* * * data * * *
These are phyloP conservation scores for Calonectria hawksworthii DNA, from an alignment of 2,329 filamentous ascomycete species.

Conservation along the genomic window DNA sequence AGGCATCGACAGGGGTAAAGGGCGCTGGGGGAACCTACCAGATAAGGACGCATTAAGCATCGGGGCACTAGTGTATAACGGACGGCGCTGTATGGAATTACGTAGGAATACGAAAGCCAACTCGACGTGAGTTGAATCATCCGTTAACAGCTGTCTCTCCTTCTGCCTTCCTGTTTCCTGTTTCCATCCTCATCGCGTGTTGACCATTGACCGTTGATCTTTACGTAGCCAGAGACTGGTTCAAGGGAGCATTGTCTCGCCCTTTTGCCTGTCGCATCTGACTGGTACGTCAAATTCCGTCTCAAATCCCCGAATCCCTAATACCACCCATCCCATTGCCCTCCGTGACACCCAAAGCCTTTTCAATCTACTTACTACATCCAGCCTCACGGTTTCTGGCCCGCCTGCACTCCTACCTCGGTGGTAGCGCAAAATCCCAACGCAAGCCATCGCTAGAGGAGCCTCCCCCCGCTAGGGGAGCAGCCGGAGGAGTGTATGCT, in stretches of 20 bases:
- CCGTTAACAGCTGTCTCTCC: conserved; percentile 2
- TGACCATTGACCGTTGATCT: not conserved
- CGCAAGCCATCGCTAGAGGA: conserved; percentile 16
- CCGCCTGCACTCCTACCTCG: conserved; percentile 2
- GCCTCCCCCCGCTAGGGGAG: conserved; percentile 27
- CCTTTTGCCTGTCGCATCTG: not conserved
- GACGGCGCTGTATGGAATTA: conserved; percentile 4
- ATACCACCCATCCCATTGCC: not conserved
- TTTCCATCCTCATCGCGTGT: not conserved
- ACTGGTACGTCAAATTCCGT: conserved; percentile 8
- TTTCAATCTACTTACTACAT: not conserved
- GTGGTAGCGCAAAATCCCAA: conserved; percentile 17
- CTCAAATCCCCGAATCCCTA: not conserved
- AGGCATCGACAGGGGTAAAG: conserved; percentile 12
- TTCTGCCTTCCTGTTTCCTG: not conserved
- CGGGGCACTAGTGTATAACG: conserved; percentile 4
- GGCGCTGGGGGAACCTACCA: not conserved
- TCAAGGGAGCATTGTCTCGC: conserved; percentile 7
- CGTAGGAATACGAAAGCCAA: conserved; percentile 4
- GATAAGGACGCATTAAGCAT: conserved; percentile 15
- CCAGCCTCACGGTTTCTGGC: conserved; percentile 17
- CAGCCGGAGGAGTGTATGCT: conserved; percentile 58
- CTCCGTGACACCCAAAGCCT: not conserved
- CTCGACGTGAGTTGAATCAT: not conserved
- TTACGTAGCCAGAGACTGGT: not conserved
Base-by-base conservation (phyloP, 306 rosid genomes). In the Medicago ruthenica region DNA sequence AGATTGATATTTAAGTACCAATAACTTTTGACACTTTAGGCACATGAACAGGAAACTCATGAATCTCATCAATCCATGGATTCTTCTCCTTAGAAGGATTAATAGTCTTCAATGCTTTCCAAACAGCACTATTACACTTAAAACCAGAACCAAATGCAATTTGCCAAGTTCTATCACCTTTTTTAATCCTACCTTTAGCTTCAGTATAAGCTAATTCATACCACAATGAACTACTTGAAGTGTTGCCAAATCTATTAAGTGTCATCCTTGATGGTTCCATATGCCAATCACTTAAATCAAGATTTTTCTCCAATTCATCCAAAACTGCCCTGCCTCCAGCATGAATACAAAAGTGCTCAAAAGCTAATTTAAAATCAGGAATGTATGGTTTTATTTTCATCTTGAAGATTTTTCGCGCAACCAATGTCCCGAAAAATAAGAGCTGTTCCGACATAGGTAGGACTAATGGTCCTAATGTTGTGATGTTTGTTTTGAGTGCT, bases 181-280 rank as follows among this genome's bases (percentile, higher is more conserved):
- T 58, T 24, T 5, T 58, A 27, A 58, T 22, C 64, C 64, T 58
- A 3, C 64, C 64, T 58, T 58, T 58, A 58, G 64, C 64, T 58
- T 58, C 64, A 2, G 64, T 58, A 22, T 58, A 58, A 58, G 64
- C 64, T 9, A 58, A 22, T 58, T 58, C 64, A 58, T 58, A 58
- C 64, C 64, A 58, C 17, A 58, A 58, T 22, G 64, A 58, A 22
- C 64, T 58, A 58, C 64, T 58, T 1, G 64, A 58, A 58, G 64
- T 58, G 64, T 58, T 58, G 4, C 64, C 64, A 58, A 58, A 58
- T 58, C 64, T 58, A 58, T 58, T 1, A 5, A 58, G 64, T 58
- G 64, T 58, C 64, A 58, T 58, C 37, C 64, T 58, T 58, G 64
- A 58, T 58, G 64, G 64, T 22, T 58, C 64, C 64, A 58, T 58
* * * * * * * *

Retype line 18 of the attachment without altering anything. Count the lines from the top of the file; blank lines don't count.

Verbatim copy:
- CGGGGCACTAGTGTATAACG: conserved; percentile 4